Therapeutic Plasma Exchange in Thyroid Storm Refractory to Conventional Treatment

  • Harold Henrison C. Chiu Division of Endocrinology, Department of Medicine, Philippine General Hospital, Univeristy of the Philippines Manila
  • Jim Paulo D. Sarsagat Division of Endocrinology, Department of Medicine, Philippine General Hospital, Univeristy of the Philippines Manila
  • Hydelene B. Dominguez Division of Endocrinology, Department of Medicine, Philippine General Hospital, Univeristy of the Philippines Manila
  • Josephine Anne C. Lucero Division of Hematology, Department of Medicine, Philippine General Hospital, Univeristy of the Philippines Manila
  • Angelique Bea C. Uy Division of Endocrinology, Department of Medicine, Philippine General Hospital, Univeristy of the Philippines Manila
  • Elizabeth Paz-Pacheco Division of Endocrinology, Department of Medicine, Philippine General Hospital, Univeristy of the Philippines Manila
Keywords: Thyroid storm, Plasma exchange, Thyrotoxicosis

Abstract

Thyroid storm is a life-threatening condition with mortality rates reaching up to 20 to 30%. First-line treatment includes inhibition of thyroid hormone synthesis, prevention of release of preformed hormones, blocking of peripheral FT4 to FT3 conversion, enhancing hormone clearance, and definitive radioactive iodine ablation. However, in the presence of life-threatening adverse effects (e.g., agranulocytosis) and contraindications (e.g., fulminant hepatic failure), therapeutic plasma exchange (TPE) can be used to rapidly remove circulating thyroid hormones, antibodies, and cytokines in plasma; this is recommended by the American Society of Apheresis (ASFA) and the American Thyroid Association (ATA) as second-line treatment for thyroid storm. Here, we report a 49-year-old female with Graves’ disease admitted in our emergency room for a 6-week history of fever, weight loss, jaundice, exertional dyspnea, palpitations, and diarrhea. Her initial thyroid hormone levels were: FT4 64.35 (NV 9.01–19.05 pmol/L), FT3 23.91 (NV: 2.89–4.88 pmol/L), and TSH 0.00000 (NV: 0.35-4.94 mIU/L) and we managed her as a case of thyroid storm (Burch-Wartofsky score 70) by initiating high dose propylthiouracil. However, her sensorium deteriorated and serum bilirubin continued to rise from 307.2 on admission to 561.6 umol/L on the 5th hospital day (NV: 3 - 22 umol/L). TPE was performed after consultation with the Division of Hematology. Over the treatment course, her thyroid hormones normalized: FT4 13.18 pmol/L, FT3 2.30 pmol/L. However, despite TPE, her symptoms worsened and she became comatose, had hypotension despite vasopressors and developed new-onset atrial fibrillation. She expired on her 7th hospital day from multiorgan failure. TPE is effective in decreasing circulating thyroid hormone levels. However, it had no effect on clinically important outcomes as our patient still deteriorated and eventually succumbed. We still wrote and submitted this case report since if only successful cases were reported, the true effectiveness rate of TPE could not be determined.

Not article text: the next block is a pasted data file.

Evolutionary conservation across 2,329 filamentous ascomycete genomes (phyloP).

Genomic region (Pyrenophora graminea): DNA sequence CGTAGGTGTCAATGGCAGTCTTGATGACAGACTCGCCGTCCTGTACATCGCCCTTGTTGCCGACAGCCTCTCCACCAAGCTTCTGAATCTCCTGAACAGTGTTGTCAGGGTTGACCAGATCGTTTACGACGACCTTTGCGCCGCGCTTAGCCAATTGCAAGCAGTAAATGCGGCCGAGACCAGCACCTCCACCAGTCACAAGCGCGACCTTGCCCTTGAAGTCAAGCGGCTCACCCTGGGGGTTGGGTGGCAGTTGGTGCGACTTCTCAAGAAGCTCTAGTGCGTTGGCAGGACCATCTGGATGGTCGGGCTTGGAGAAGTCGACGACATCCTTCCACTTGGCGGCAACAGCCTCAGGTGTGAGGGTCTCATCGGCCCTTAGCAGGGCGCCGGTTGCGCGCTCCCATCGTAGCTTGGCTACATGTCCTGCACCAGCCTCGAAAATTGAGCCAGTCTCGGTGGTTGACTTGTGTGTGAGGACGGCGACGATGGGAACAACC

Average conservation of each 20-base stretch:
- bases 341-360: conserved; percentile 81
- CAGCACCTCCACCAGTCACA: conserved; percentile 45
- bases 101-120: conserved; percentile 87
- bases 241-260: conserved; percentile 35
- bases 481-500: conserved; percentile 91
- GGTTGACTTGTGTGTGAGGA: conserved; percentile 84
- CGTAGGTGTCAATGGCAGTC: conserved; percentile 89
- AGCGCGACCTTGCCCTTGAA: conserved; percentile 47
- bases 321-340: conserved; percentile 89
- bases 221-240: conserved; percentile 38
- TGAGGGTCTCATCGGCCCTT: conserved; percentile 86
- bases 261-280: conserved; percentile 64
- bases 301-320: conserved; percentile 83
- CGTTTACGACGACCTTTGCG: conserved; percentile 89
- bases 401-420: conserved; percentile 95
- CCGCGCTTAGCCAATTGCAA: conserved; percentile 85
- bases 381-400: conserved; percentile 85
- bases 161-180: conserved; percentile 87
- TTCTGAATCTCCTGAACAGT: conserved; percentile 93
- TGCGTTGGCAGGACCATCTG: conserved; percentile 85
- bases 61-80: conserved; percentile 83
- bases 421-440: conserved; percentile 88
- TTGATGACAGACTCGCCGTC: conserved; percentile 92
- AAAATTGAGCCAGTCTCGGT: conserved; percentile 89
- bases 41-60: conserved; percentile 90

Published
2021-04-07
Section
Articles